I’ve been John’s friend since we were in the 6th grade. When I spoke at his wedding, I described the hiking trip we took when we were 17 years old, our first time driving more than an hour without our parents, and our first time backpacking without the supervision of our scout leaders or any other “grown-ups”. Of course there were mishaps, such as losing the trail and having to bushwhack through a mountainside covered in Mountain Laurel, but we learned how rewarding it can be to lead your own adventures.
One such adventure became a tradition: Over Christmas break during college, I convinced a few friends to celebrate the New Year by swimming in the Severn River. The plan was to go to the beach behind Severn School, strip down to our swimsuits, jump into the water and get back out as quickly as possible. It should come as no surprise that it was easy to convince John to participate.
Lastly, it would be incomplete to describe John without explaining his obsession with high places. I could speak of our trip to the top of several volcanoes in Guatemala, but I would rather share in the story of a more modest high place. Over Christmas break in 2004, John really wanted to visit a high point that he had researched, the highest point in Anne Arundel County. If you are familiar with this area, I doubt you are imagining a majestic peak, but you might be thinking of a prominent hill with a nice oak tree. Well, no; The high point of the county is the highest spot in a nearly flat area which is 100 yards from a minor road, about 200 yards from a cellphone tower and all of 300 feet above sea level. It was right on the side of someone’s front yard. We weren’t exactly sure we were on the exact highest point, but I was absolutely certain that we were trespassing.
John has always been obsessed with reaching high places professionally and personally. I have always found the biggest reward for reaching high places were the clear views around me, but I think for John, part of the reward was the ability to see himself more clearly.
John, we will miss you, and we will remember you always, particularly in the highest and the wildest places of the world or the county.
(I should clarify that he went by “Johnny” to everyone except me and his immediate family; I met him before he switched his name. I think he liked that I always called him John, as it was a reminder that our friendship started so many years ago.)
My tribute was just part of the many kind words shared by family and friends. His mother started the celebration with a her memories of John, and an account of the accident. She somehow managed to muster the strength to sing a duet with John’s brother David. His cousin Amy Martelli expressed her admiration for John’s strength and the bond they shared as oldest siblings in their families. Shawn Scout shared stories of the times they shared in the Boy Scouts, and Michael Weissman reflected on John’s role as a campaigner for several political campaigns. Others filled in additional details of John’s life, including the memories of his role in the Peace Corps, and as a friend to so many. John’s brother David Merrill finished the ceremony by sharing a few more kind words about his brother, before switching to song to celebrate his life.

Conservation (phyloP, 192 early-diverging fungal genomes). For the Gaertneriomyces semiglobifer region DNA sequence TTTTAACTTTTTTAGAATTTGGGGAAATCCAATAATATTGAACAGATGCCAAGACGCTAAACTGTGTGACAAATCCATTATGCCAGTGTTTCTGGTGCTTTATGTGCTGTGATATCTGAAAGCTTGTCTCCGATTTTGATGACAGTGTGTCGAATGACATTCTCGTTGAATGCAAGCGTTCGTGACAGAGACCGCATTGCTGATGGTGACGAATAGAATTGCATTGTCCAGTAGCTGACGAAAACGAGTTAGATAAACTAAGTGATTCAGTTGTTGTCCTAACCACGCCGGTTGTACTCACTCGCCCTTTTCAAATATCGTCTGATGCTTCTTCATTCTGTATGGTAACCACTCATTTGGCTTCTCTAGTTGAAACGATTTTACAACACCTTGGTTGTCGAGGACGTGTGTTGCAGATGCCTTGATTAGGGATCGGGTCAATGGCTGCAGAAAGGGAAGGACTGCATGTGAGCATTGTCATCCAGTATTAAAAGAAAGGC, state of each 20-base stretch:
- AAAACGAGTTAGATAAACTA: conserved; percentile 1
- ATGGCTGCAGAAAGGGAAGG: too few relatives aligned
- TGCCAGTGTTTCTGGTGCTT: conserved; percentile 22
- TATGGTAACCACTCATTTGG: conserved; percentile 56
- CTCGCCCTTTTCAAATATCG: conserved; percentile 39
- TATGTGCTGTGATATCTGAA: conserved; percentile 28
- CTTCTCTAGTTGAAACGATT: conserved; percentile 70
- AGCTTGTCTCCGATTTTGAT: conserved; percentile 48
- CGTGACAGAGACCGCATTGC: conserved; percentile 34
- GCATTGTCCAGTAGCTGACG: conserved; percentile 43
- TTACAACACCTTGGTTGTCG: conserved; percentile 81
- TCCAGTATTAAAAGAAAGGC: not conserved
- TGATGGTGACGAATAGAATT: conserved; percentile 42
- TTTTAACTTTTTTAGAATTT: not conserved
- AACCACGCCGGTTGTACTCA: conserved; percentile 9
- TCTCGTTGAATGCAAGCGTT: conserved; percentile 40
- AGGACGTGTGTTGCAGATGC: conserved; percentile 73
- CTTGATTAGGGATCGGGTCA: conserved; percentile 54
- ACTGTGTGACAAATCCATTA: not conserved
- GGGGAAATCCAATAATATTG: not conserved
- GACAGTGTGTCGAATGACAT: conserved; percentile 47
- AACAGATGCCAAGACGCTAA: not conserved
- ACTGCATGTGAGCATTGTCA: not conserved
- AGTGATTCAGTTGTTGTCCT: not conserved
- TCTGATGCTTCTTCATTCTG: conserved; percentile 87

One story by someone he campainged with on the Howard Dean campaign particularly stuck with me: John was leading the campaigning for the northernmost district in New Hampshire where they were working to build grass-roots support by going door to door. As it was winter, on many mornings they would wake up in their cabin to significant snowfall. When everyone else had declared a snow day, John would simply grab the snow shovel, and start digging out the driveway. At first, they tried to see how long they could wait before their conscience kicked in, but eventually, they learned that when John put on his boots and grabbed the shovel, it was a work day.
The ceremony was very thoughtful and moving, and it was warming to see the church absolutely filled with those who cared about him and wanted to celebrate his passion for life and his many accomplishments.
Articles describing the accident:
- Hiker killed on El Diente – Telluride Daily Planet
- Copter makes emergency landing during rescue operation – Telluride Daily Planet
- Cortez Climber John Merrill Dies on El Diente Route – Telluride Watch
- Hiker Killed By Rockslide On El Diente Peak – The Denver Channel
- Death on El Diente – Discussion of the accident on 14ers.com